Fabulous photos are crucial to getting your animals out the door and into good homes. Whether you're posting adoptable animals online or documenting your work in a newsletter or fundraising appeal, the photos you choose will represent you and leave a lasting impression.
Here are some strategies to make sure your pictures send the right messages, tell a great story, and show your animals and your organization in the best possible light.
Ten Tips for Taking an Effective Photo
Keep it positive. Negative or disturbing images can make adopters/donors feel sad and turn away. Happy shots showing animals ready for new homes or other results of your good work will make donors feel good about being part of your mission.
Use the best gear you have on hand. The latest smartphone will have good enough resolution for online and print requirements, just check the settings to be sure you're shooting in the largest format possible. Having a dSLR handy and someone who knows how to use it is a bonus but not necessary.
Stick to close-ups or shots with one or two compelling subjects. Whether it's people or animals, faces tell the stories.
When photographing animals for adoption, zoom in on the animal with no other subjects and as little background as possible.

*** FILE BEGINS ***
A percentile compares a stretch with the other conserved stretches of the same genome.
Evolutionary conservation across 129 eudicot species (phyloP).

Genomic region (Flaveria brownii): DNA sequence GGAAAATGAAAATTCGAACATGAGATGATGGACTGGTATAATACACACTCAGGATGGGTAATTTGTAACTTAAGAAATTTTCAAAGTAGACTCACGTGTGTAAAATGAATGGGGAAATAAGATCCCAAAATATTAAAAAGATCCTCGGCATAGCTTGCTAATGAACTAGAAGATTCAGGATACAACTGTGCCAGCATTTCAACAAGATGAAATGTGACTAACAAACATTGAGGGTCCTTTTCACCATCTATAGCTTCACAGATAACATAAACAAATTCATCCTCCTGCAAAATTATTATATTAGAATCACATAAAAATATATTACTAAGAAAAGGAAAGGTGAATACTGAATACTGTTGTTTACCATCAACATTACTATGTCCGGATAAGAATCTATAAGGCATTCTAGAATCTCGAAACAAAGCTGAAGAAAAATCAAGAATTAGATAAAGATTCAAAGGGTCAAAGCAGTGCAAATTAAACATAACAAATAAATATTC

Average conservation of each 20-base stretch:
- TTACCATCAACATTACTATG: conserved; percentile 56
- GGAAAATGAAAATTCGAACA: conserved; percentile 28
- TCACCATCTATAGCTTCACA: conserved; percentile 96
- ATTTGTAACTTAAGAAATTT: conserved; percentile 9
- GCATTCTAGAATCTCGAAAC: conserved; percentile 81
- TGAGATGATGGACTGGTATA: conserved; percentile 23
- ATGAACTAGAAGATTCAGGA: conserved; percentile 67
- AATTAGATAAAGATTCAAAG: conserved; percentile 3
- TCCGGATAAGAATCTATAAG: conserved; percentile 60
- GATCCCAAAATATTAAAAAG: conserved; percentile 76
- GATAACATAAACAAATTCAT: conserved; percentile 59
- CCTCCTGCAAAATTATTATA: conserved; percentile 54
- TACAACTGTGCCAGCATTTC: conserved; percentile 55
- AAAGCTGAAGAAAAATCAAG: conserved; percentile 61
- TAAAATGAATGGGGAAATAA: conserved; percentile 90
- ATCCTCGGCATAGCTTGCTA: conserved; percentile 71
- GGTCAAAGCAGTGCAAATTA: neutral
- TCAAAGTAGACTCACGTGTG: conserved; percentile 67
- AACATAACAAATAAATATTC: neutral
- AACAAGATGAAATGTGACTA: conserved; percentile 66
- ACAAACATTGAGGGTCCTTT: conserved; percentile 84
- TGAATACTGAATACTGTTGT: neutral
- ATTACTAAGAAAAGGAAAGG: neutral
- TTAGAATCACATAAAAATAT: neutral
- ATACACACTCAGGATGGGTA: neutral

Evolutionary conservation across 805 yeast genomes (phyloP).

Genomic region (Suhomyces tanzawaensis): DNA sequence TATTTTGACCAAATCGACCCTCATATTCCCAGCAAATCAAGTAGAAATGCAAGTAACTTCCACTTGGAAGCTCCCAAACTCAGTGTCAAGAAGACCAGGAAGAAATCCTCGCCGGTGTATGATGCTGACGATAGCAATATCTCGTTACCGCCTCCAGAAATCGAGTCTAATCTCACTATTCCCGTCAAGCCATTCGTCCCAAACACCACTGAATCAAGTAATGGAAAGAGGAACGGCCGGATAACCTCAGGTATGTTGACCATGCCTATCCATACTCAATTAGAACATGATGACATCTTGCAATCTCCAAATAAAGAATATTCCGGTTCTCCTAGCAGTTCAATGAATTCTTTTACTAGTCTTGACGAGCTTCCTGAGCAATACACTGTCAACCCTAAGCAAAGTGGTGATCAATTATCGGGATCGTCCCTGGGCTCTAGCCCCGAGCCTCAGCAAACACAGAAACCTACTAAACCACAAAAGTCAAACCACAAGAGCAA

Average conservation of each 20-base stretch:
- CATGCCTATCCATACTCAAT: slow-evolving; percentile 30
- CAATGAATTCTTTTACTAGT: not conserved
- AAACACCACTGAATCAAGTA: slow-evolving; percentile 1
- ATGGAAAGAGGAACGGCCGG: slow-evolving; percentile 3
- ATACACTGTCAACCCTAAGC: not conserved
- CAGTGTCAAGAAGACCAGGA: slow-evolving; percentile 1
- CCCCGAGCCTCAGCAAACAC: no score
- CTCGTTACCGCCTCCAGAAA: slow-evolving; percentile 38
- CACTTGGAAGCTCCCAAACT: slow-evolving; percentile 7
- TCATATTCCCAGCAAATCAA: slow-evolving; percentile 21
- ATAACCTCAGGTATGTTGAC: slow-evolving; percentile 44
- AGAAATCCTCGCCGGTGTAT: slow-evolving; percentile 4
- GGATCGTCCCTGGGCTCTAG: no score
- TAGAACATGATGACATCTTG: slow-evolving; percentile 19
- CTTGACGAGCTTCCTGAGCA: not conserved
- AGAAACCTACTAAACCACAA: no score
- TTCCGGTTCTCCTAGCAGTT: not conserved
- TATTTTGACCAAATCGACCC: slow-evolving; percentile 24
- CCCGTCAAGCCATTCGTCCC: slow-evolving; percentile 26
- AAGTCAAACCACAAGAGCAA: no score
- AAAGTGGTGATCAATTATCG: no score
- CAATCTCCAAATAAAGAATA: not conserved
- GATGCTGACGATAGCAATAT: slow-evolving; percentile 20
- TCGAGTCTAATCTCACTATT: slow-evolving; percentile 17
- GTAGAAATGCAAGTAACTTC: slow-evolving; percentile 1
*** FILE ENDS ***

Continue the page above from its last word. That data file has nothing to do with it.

Make sure animals and people are looking their best. You owe it to your animals to clean up their eyes and give them a quick brushing. And no person wants to be captured for all eternity just as she stuffs a cream puff in her mouth!
When taking photos of animals, have a second person on hand with plenty of treats and squeaky things to get the subject's attention. You want ears up, eyes bright, and happy expressions. Be sure the animal is comfortable and looks it.
Check the lighting. Fluorescent light makes for green faces. Soft, even, natural light is best (but no faces squinting into the sun or hiding in the shadows). All you need is a great window or a shady spot outdoors.
Watch out for the flash. If you must use a flash, be sure to avoid red-eye or the dreaded green or blue eyes that make your animals look straight out of a horror flick. Bouncing the flash off the wall or having the subject look slightly aside will do the trick.
Check the background. No trees or lamp posts growing out of heads and no crowds of people or random body parts to distract from the subject.
Crop and edit if necessary. The most basic image editing programs have tools to spruce up images by fixing red-eye or cropping out background clutter and other simple fixes.